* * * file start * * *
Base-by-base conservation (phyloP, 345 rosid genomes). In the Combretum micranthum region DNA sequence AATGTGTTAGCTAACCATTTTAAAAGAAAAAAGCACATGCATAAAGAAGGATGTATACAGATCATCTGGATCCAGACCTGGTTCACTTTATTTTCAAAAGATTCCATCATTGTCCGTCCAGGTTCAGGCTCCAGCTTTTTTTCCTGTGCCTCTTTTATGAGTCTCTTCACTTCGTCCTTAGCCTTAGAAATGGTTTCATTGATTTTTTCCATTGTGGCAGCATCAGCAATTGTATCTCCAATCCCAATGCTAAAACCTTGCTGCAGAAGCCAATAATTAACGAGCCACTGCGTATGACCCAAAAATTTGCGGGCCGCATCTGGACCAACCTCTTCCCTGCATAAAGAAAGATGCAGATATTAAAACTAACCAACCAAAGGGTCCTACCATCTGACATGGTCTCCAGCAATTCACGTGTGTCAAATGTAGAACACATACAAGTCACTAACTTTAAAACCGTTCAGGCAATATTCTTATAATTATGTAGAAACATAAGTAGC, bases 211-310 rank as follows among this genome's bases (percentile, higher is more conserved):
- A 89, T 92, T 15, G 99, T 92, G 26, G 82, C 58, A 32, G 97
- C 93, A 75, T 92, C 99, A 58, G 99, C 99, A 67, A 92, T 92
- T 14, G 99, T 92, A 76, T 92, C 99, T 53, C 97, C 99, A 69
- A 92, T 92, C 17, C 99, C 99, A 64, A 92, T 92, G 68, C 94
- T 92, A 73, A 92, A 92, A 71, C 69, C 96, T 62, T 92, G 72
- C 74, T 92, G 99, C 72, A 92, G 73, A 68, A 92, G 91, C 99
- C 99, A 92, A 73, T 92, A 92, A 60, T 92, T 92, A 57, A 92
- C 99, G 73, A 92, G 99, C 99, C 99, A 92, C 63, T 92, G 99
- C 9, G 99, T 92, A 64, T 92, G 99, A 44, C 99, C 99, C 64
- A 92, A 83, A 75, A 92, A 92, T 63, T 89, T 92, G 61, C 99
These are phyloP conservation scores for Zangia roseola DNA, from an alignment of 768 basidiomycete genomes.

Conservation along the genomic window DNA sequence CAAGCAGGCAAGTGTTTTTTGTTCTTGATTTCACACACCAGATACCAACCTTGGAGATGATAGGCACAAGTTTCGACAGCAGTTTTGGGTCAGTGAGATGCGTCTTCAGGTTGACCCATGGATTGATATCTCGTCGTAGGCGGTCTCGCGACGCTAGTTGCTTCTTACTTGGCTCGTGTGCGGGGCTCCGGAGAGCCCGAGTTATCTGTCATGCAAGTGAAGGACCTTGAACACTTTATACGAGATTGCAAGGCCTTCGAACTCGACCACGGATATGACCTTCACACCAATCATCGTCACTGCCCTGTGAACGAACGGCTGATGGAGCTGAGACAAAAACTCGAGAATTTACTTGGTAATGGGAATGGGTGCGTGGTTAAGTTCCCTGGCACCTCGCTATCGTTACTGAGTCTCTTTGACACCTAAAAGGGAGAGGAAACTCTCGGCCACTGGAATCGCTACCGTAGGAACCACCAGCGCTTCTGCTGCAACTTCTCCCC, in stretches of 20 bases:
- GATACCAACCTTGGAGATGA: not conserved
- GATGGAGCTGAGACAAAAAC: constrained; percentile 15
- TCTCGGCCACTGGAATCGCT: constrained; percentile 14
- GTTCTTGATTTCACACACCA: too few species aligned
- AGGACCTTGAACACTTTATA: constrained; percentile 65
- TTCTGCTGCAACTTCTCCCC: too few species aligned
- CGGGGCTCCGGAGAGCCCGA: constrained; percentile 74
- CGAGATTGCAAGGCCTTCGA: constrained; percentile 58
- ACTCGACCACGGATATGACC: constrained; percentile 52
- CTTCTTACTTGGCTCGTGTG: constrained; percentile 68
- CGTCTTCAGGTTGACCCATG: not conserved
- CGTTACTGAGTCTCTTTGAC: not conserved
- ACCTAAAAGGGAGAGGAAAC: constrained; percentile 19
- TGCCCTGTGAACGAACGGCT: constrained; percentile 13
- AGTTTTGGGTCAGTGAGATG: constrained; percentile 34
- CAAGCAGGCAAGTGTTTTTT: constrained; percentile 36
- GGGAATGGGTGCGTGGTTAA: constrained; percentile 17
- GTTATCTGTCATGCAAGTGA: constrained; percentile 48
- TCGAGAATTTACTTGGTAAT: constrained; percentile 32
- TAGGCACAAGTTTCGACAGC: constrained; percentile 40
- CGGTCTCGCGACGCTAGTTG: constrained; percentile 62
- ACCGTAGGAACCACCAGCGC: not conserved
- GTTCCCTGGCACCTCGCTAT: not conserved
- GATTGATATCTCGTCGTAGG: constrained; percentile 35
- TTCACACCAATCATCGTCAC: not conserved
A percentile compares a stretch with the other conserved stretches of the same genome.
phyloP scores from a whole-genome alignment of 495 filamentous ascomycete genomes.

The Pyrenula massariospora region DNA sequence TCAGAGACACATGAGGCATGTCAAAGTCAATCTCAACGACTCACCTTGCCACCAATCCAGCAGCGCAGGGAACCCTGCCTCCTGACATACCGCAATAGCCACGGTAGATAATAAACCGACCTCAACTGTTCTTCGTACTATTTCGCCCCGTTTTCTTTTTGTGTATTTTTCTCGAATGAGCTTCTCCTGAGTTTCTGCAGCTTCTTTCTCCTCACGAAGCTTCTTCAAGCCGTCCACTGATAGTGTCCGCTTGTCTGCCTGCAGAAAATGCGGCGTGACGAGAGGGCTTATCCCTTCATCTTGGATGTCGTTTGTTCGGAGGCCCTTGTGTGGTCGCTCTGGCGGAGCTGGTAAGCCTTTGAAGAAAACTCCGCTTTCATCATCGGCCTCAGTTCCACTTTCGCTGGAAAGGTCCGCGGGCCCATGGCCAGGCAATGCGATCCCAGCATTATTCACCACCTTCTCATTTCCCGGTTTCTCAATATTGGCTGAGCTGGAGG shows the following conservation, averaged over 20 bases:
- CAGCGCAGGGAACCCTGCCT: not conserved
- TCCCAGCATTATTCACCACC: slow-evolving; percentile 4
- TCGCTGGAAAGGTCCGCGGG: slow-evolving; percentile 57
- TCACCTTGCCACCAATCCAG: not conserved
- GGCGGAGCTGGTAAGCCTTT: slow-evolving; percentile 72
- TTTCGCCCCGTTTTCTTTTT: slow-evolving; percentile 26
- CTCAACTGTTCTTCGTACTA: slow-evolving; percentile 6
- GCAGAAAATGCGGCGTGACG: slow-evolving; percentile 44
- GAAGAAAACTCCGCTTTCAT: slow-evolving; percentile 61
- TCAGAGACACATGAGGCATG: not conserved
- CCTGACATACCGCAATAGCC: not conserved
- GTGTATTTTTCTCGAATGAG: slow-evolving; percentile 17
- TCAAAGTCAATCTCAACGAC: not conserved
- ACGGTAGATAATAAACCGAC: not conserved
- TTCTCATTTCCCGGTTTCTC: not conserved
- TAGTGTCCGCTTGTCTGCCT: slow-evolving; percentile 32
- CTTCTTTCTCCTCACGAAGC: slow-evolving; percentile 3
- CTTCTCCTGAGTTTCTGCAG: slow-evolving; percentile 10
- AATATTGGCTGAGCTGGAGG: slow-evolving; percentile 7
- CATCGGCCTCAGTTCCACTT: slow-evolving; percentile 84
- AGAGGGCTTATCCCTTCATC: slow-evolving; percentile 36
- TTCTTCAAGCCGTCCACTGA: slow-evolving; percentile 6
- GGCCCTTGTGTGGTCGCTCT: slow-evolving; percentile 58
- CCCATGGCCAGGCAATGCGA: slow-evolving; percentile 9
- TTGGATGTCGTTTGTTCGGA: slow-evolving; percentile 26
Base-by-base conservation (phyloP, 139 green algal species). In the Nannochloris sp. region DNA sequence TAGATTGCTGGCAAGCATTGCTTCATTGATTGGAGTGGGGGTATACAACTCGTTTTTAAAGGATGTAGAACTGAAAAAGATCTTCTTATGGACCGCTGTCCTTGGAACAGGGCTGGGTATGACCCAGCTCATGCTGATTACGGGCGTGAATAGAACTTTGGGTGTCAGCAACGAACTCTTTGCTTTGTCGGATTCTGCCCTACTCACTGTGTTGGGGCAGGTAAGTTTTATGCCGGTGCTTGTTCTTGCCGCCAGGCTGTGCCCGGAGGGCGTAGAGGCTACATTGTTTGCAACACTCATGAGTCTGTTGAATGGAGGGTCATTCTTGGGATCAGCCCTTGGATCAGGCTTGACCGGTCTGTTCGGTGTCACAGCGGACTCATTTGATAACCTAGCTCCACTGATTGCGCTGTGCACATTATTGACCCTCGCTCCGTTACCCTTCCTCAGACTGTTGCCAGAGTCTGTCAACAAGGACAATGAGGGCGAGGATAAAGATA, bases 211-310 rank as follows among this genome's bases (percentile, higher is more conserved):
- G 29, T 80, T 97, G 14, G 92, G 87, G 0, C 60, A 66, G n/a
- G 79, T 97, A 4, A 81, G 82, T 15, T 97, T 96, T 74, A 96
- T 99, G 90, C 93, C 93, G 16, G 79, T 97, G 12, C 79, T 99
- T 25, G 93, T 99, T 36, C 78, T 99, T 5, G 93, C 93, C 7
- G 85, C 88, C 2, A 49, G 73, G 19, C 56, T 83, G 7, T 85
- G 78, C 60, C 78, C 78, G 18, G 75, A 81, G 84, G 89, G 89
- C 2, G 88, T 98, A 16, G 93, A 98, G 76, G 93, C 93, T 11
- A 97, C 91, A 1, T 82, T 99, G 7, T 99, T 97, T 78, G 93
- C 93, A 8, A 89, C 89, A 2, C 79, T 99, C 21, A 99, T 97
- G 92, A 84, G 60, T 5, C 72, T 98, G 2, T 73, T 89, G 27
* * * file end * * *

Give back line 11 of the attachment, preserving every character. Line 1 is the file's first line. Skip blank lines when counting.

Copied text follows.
- A 92, A 83, A 75, A 92, A 92, T 63, T 89, T 92, G 61, C 99